[Marxism] Green Left - Conference builds left alliances and international solidarity

glparramatta glparramatta at greenleft.org.au
Mon Oct 22 17:28:33 MDT 2007


http://www.greenleft.org.au/2007/728/37775


  Conference builds left alliances and international solidarity


Lisa Macdonald, Melbourne
20 October 2007


More than 400 people participated in around 65 workshops and 10 plenary 
sessions to discuss a myriad of national and international campaigns 
against imperialism and neoliberalism at the Latin America and Asia 
Pacific International Solidarity Forum held at Victorian Trades Hall and 
the RMIT on October 11-14. The participants included 33 activists and 
leaders from people’s movements and political parties in 20 countries, 
the most diverse left gathering hosted in Australia for years.

Presentations by panels of international guest speakers in the plenary 
sessions, in particular those on “War and neoliberalism” and “Workers’ 
struggle, global fight”, exposed the strikingly common consequences of 
imperialism and neoliberalism for the mass of ordinary people around the 
world. Whether factory workers in South Korea, rural workers in Colombia 
or indigenous people in Chile, the increasing exploitation, 
impoverishment and repression that accompany neoliberal globalisation 
are shared. Privatisation, deteriorating health and education services, 
environmental destruction and the removal of basic democratic rights in 
the name of “fighting terrorism” were themes common to all the 
presentations.

A stronger theme in all the discussions, however, was the rising popular 
resistance to repression and injustice. The plenary panels on “Rebellion 
and liberation in Latin America”, “Indigenous struggles and resistance” 
and “Movements of resistance in the Asia Pacific” provided numerous 
detailed examples of how the rulers’ escalating assault on the living 
conditions of the majority of people is generating campaigns and 
struggles on many fronts.

The presentations by the impressive range of activists from the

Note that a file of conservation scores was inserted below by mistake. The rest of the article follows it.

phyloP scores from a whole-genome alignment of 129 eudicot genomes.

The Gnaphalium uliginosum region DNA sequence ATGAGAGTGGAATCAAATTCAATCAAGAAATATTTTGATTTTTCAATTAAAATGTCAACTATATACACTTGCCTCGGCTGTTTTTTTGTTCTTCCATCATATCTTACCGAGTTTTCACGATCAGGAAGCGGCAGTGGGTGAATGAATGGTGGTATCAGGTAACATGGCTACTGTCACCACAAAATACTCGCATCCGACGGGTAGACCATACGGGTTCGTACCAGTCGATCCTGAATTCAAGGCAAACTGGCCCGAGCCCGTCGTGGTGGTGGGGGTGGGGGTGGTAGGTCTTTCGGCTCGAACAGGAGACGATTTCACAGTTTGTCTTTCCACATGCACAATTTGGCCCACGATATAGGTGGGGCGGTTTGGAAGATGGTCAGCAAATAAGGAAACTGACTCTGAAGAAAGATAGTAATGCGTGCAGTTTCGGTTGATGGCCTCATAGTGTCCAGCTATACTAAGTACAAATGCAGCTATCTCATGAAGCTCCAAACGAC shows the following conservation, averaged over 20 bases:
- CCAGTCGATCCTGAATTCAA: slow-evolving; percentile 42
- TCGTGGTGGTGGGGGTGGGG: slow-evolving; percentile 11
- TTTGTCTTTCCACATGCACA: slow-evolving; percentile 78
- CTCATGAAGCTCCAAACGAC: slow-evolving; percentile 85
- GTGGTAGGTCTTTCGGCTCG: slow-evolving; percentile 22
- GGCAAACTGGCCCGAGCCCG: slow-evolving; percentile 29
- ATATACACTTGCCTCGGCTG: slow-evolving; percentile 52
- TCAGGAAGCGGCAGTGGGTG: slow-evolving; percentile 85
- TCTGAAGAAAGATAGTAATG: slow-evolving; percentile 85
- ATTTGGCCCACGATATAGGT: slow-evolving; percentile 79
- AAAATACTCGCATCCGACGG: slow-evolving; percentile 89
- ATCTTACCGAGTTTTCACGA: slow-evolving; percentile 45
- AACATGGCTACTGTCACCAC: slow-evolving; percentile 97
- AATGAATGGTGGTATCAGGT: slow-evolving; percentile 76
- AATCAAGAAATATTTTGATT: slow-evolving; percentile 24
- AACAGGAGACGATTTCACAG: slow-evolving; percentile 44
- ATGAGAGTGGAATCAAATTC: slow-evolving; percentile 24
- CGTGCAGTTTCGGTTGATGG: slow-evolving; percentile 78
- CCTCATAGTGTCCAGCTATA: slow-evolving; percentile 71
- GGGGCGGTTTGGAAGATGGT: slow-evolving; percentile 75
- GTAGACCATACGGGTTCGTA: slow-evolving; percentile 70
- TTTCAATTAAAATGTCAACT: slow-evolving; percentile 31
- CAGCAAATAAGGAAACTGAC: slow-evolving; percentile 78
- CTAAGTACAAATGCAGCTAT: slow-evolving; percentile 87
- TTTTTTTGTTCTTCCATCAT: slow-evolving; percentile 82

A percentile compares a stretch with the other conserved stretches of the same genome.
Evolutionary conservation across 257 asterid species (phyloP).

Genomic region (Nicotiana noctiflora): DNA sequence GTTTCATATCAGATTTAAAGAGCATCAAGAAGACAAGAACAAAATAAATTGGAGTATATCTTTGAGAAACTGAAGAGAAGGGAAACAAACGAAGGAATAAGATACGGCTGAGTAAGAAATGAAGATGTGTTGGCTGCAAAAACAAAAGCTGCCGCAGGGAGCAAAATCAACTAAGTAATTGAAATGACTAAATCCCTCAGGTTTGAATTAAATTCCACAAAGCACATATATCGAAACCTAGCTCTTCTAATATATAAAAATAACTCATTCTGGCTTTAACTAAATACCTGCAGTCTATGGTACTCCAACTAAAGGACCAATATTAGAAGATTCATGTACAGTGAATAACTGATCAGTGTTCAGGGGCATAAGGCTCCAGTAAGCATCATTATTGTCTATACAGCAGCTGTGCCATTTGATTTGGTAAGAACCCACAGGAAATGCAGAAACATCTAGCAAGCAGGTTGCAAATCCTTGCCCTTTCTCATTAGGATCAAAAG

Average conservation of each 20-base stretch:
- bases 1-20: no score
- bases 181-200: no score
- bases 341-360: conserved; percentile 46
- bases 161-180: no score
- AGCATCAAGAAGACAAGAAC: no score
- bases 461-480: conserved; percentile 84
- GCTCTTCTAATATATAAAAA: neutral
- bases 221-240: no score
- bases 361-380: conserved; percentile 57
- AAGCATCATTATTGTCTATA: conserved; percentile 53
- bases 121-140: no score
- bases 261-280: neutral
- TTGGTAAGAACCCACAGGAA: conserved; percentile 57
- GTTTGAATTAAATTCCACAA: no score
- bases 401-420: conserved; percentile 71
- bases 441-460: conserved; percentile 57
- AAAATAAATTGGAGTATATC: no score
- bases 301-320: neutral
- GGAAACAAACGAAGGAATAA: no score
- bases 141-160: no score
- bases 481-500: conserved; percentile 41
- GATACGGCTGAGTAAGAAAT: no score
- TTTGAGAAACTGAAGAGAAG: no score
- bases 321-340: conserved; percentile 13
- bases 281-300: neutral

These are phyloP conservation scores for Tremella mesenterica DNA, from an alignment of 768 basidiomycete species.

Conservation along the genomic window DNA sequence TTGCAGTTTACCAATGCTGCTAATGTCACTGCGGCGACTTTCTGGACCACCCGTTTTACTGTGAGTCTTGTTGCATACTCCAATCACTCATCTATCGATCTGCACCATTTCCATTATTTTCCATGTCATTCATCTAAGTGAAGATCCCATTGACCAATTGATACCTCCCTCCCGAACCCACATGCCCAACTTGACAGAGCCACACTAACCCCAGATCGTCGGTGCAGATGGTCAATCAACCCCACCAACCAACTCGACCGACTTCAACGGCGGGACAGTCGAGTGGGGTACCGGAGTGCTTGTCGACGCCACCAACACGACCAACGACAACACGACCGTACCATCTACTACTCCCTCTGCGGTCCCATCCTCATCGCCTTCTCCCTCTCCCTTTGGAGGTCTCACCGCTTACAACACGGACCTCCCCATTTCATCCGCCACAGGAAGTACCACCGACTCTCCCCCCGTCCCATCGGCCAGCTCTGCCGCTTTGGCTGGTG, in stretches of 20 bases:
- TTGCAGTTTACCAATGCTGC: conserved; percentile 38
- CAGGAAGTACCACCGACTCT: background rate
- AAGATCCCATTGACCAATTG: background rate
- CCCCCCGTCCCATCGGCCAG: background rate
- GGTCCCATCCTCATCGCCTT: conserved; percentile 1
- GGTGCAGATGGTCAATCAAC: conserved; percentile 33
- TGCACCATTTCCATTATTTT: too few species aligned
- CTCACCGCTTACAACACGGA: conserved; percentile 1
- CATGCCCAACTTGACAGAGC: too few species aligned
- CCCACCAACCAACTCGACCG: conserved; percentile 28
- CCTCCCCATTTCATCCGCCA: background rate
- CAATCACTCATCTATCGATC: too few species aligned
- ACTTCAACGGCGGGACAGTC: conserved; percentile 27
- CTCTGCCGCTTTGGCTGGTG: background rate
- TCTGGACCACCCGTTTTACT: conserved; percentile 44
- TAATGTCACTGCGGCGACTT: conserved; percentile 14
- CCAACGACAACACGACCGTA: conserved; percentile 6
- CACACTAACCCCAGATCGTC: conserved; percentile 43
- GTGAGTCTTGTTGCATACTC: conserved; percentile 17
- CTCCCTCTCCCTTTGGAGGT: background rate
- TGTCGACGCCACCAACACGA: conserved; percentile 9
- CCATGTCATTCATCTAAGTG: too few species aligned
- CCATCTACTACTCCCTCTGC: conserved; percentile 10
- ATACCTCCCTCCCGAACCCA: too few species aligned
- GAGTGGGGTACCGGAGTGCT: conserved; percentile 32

Asia-Pacific provided many insights into new campaigns and movements 
that are on the rise in this region in response to the declining 
legitimacy of neoliberal governments. Presentations on the Pakistani 
lawyers’ militant protests against the military dictatorship of General 
Pervez Musharraf, the formation of new, united left organisations such 
as Papernas in Indonesia and Laban ng Masa in the Philippines, and the 
development of cross-national workers’ rights campaigns in Asia, all 
underlined the increasing vulnerability of the neoliberal status quo in 
our region.

The role of Australian imperialism was the focus of a major session in 
which speakers from Papua New Guinea and East Timor demanded their 
peoples’ right to own and manage all of their countries’ abundant 
natural resources, and called for the control or expulsion of Australian 
mining corporations.

In Latin America, resistance to the brutalities of capitalism has 
developed into open rebellion across the continent, dealing some severe 
blows to US imperialism. Speakers from Colombia, Bolivia, Mexico, Cuba 
and Venezuela contributed to a discussion that wove throughout the 
conference about the huge impact of the Venezuelan revolution on Latin 
American and world politics, and how the Venezuelan idea of “socialism 
of the 21st Century” has given new hope and energy to other struggles 
for liberation.

The announcement by Venezuelan Charge d’Affairs Nelson Davila that 
President Hugo Chavez is planning to visit Australia in 2008 drew loud 
applause.

While many of the presentations and discussions at the conference 
focused on the immediate issues confronting the majority of people 
living under capitalist rule, a sizeable chunk of the program was 
devoted to addressing experiences of constructing alternatives to 
neoliberalism and capitalism, especially in Cuba, Venezuela, Bolivia and 
Vietnam. A range of quite different strategies for creating societies 
based on equality and justice were presented, generating interesting 
discussions and debates about the nature of participatory democracy and 
“popular power”, many of these taking place in the dozen or so workshops 
that examined different aspects of the Venezuelan revolution.

Jody Betzien, one of the conference organisers for the 
Australia-Venezuela Solidarity Network, explained to Green Left Weekly: 
“When the Democratic Socialist Perspective [DSP] first approached the 
AVSN late last year about combining its planned 2007 Asia Pacific 
International Solidarity Conference with AVSN’s annual Latin America 
solidarity conference, it was clear that bringing together Latin 
American, Asia-Pacific, Australian and other activists to discuss and 
learn from each other and, crucially, extend practical solidarity to 
each other, was one way we could support and extend the Venezuelan 
revolution’s profound internationalism.

“The Venezuelan revolution is unquestionably at the centre of world 
politics today. It has shifted the power balance between the haves and